Two more financial reports are out, including the quarter’s first loss. But let’s start with the upbeat news!
US Airways clocked in with a net profit of $265 million, up from a $95 million loss in the second quarter of 2009. This is the best quarterly report for US Airways since it merged with AmericaWest back in 2005.
In a release, CEO Doug Parker said he expects the good times to roll on, with a profit in the third quarter and likely for the entirety of 2010.
If you’re wondering exactly how US Airways pulled off such solid numbers, it’s really rather simple. In the second quarter of 2010, the airline logged virtually the exact same number revenue seat miles (RSMs) as it did during the same period in 2009. But in 2010, US Airways pulled in a whopping 18 percent more revenue from those RSMs than in 2009. That reflects higher fares, folks, and that’ll help your profit picture.
On the other end of the spectrum, we find poor American, which posted this season’s first financial loss. The airline reported a $10 million loss, which, amazingly, is pretty good news considering it vastly improves on last year’s second-quarter loss of $390 million. American also posted large gains in revenue, but couldn’t overcome a 24 percent jump in jet fuel costs.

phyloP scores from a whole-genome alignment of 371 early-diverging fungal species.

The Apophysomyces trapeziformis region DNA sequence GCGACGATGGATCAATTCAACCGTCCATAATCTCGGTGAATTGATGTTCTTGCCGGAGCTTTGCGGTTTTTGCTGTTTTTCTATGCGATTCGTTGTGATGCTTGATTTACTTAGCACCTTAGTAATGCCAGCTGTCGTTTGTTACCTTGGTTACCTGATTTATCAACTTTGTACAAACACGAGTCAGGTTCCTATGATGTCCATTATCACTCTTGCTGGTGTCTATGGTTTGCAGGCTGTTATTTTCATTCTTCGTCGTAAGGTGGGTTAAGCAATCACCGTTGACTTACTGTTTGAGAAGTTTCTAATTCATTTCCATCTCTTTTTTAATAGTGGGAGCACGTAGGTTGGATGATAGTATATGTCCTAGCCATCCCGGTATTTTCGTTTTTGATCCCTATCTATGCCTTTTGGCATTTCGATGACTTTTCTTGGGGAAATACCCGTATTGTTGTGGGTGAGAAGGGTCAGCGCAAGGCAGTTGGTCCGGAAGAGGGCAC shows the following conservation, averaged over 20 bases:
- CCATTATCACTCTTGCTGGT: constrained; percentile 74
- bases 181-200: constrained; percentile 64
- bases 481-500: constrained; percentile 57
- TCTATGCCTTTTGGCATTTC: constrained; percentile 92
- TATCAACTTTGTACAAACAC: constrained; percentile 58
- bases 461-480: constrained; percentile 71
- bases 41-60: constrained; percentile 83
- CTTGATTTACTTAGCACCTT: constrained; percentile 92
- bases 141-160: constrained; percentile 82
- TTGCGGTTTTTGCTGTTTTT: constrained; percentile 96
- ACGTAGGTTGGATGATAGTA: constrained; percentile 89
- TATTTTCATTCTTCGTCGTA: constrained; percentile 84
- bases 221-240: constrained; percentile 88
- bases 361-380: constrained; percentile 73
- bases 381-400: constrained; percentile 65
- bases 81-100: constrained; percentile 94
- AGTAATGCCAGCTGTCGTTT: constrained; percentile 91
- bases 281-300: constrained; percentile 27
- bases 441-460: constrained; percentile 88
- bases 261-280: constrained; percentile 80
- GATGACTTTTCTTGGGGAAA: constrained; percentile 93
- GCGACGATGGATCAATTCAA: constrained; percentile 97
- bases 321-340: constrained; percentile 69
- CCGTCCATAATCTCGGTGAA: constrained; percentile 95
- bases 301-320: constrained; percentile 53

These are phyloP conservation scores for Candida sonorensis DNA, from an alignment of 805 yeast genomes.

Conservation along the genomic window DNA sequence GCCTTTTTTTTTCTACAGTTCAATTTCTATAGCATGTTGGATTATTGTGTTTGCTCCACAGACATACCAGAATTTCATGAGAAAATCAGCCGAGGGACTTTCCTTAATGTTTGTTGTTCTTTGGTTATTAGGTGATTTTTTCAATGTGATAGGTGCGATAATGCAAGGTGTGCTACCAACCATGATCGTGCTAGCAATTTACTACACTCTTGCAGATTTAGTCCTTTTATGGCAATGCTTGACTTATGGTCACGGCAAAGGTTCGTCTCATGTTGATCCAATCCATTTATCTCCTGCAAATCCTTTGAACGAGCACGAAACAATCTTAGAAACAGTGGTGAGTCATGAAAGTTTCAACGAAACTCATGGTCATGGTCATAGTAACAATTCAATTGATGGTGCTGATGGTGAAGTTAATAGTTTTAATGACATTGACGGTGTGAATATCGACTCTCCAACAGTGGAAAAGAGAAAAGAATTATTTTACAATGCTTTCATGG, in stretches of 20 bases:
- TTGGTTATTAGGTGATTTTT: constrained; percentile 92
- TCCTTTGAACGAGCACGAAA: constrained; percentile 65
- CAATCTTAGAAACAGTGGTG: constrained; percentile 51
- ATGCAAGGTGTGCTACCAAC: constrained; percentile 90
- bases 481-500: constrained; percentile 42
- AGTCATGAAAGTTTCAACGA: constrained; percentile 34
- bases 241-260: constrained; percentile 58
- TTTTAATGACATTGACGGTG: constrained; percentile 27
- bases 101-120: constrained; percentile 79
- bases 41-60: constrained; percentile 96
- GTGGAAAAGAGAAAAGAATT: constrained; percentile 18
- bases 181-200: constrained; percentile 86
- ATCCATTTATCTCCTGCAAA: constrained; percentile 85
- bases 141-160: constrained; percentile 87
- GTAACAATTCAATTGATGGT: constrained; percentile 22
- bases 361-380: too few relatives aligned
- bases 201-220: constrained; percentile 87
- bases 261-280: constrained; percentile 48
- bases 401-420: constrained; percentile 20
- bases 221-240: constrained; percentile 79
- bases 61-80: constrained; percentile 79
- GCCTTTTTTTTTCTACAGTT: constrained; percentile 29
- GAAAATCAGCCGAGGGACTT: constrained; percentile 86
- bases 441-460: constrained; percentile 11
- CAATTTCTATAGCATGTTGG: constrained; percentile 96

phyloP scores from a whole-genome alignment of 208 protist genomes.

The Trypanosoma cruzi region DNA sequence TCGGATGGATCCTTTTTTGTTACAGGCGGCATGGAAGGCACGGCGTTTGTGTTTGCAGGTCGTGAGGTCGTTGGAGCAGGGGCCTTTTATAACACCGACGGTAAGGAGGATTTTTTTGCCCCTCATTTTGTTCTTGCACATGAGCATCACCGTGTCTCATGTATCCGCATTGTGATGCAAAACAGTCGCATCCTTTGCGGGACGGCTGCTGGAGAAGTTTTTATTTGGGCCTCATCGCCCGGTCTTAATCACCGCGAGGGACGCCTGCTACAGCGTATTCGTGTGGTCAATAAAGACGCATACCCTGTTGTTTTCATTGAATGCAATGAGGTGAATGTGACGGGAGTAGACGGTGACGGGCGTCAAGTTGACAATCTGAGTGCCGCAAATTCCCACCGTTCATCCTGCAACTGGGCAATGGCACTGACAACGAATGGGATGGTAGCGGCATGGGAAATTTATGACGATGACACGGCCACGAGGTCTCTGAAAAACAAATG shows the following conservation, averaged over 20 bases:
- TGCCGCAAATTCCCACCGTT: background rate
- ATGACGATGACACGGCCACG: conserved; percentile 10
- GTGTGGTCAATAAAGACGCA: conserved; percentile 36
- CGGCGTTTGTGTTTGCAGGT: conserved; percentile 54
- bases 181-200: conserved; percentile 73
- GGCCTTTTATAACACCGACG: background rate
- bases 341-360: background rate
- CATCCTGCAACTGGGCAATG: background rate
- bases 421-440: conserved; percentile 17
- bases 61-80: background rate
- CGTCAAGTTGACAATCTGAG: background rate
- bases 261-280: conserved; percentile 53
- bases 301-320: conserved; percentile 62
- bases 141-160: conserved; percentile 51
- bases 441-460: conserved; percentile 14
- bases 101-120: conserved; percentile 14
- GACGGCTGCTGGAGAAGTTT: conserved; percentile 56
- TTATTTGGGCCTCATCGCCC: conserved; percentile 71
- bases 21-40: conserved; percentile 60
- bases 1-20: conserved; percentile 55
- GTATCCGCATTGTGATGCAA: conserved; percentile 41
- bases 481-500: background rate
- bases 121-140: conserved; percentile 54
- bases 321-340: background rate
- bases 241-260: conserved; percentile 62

Now, some of you may be wondering why I used the word “upbeat” above, or why positive airline financial results are considered good news. A healthy airline industry is both a good and bad thing for regular folks like us. It’s good news because it means the industry is largely solvent, and moving away from any real or perceived fiscal vulnerability. It’s good in the sense that a rash of bankruptcies would be bad.
But from a consumer standpoint, healthy airlines are powerful airlines. The theme emerging from this recent round of financial reports is that airlines are profiting largely because of higher fares, which is the long-awaited result of capacity cutting measures enacted during the recession. Travelers are returning to the skies only to find fewer seats and correspondingly higher prices. Soaring revenue ensues.
It’s a frustrating duality, to be sure, but probably preferable to an industry in shambles. Or maybe that’s just me.